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How to build Linear PSU?
How to build Linear PSU?
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Old 21st November 2018, 09:02 AM   #21
FauxFrench is online now FauxFrench  France
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Originally Posted by techmate View Post
thank you very much you did an excellent job, will be so nice if i could print a pcb and then solder the stuff on it....ooo dreamin'.....

I am a Vero-board type myself because it leaves me the flexibility I need. The LM317 kits I have seen use small insufficient heatsinks. You need good heatsinks, eventually a metallic casing you can use as heatsink (be aware of the needs to insulate the chip cooling pads). You may also need some experience with Vero-board.
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Old 21st November 2018, 01:34 PM   #22
techmate is offline techmate
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Originally Posted by FauxFrench View Post
I am a Vero-board type myself because it leaves me the flexibility I need. The LM317 kits I have seen use small insufficient heatsinks. You need good heatsinks, eventually a metallic casing you can use as heatsink (be aware of the needs to insulate the chip cooling pads). You may also need some experience with Vero-board.
no experience with vero board but this is just a new challenge, i think is going to be fun anyway. Now i have to start looking for the parts and make a list of the stuff that i really need. BRB
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Old 21st November 2018, 08:30 PM   #23
FauxFrench is online now FauxFrench  France
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no experience with vero board but this is just a new challenge, i think is going to be fun anyway. Now i have to start looking for the parts and make a list of the stuff that i really need. BRB
If you decide for Vero-board, use single sided fiber glass types.
Pertinax (brown Bakelite) boards quickly loose the PCB pads when heated and double-sided fiber-glass becomes a nuisance because the solder flows through the unused via's and create solder-bubbles on the component side.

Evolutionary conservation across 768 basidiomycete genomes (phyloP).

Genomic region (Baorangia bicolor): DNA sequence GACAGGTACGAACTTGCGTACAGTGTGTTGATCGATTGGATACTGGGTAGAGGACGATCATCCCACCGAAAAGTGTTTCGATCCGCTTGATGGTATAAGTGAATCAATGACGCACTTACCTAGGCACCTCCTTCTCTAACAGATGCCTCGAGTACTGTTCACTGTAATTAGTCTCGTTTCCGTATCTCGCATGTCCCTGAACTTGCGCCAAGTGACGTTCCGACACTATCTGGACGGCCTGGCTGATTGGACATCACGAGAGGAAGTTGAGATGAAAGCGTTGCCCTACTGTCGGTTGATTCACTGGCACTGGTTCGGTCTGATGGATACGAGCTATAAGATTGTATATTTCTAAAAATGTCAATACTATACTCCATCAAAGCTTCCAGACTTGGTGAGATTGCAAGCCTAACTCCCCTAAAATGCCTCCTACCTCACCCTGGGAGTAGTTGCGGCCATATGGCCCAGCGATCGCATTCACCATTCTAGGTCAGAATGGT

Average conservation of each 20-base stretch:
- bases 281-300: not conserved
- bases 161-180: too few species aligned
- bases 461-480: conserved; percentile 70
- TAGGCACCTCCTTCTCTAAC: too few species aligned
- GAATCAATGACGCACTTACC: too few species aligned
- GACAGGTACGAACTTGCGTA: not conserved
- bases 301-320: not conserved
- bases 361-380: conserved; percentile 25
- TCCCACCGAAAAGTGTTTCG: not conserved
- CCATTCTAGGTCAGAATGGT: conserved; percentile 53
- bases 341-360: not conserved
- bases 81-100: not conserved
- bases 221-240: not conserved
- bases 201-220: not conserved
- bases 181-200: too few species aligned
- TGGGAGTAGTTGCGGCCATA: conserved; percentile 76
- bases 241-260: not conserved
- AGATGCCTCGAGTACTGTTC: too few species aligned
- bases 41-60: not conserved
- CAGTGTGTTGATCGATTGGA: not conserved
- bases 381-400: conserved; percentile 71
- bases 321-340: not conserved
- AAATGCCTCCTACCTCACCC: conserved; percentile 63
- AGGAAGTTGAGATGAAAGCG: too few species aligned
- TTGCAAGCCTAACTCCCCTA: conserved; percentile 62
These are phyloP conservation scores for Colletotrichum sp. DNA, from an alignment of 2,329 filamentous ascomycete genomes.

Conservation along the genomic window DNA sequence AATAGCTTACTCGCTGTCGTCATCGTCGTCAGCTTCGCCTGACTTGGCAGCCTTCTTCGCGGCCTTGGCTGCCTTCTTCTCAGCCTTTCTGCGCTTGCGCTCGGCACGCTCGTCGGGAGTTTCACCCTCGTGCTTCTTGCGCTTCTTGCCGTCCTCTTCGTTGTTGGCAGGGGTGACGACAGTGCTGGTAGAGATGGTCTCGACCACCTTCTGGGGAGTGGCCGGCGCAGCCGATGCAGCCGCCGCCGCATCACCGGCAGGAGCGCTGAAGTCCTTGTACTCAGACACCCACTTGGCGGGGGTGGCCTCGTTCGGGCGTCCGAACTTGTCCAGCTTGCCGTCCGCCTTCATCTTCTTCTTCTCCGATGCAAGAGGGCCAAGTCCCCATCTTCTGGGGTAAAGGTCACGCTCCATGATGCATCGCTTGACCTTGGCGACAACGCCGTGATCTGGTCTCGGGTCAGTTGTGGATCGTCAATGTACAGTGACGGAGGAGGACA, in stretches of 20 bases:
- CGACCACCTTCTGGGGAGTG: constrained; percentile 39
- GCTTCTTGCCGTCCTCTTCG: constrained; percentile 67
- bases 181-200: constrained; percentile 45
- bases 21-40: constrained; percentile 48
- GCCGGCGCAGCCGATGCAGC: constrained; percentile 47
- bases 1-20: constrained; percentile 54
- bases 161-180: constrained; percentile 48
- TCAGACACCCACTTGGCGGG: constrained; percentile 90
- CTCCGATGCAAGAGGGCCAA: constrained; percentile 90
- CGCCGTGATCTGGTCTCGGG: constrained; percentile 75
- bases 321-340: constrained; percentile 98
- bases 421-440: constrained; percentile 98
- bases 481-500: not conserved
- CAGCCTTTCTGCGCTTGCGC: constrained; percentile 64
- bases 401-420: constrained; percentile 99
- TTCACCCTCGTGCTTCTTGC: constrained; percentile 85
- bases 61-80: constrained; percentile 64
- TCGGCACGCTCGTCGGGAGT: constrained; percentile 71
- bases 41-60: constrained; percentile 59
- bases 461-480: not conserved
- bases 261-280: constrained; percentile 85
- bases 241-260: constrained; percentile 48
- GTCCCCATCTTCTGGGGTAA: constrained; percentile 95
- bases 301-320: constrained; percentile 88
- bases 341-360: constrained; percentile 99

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Old 23rd November 2018, 12:37 PM   #24
techmate is offline techmate
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Originally Posted by FauxFrench View Post
If you decide for Vero-board, use single sided fiber glass types.
Pertinax (brown Bakelite) boards quickly loose the PCB pads when heated and double-sided fiber-glass becomes a nuisance because the solder flows through the unused via's and create solder-bubbles on the component side.
well at this stage i don't really have better options...or i do...?! yep i will pay attention, thank you
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Old 9th January 2020, 12:02 PM   #25
Mrdrewk is offline Mrdrewk  United States
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Any movement here? Reading through posts, seems like there's more questions than answers! I'm also interested in DIYing a linear PSU. I'll be powering an Allo Boss DAC via USB-C. Starting with an ebay kit - then I'll need to adapt it to the USB c interface. Where to next?! Thanks.
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Old 29th November 2020, 08:04 AM   #26
organics1 is offline organics1  Germany
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Mrdrewk,
In case you're still interested, check out these modules: Audio Selbstbau, Thel, Endstufen, Vorstufen, Aktivweichen, analoge Netzteile, Netzfilter.
You can also get some of the same modules in customizable (cheaper) kits: Bausaetze.
Haven't tried these yet but will do so in a few weeks to replace a couple of wall warts. I'm a Yank living in the Frankfurt area since 2014 and THEL is located a few miles away from my little village. I'll go there to pick up the units.
Audiophonics also has some interesting and economical modules: AUDIOPHONICS PSU S3-LP Linear Power supply Module DC LT1083 - Audiophonics.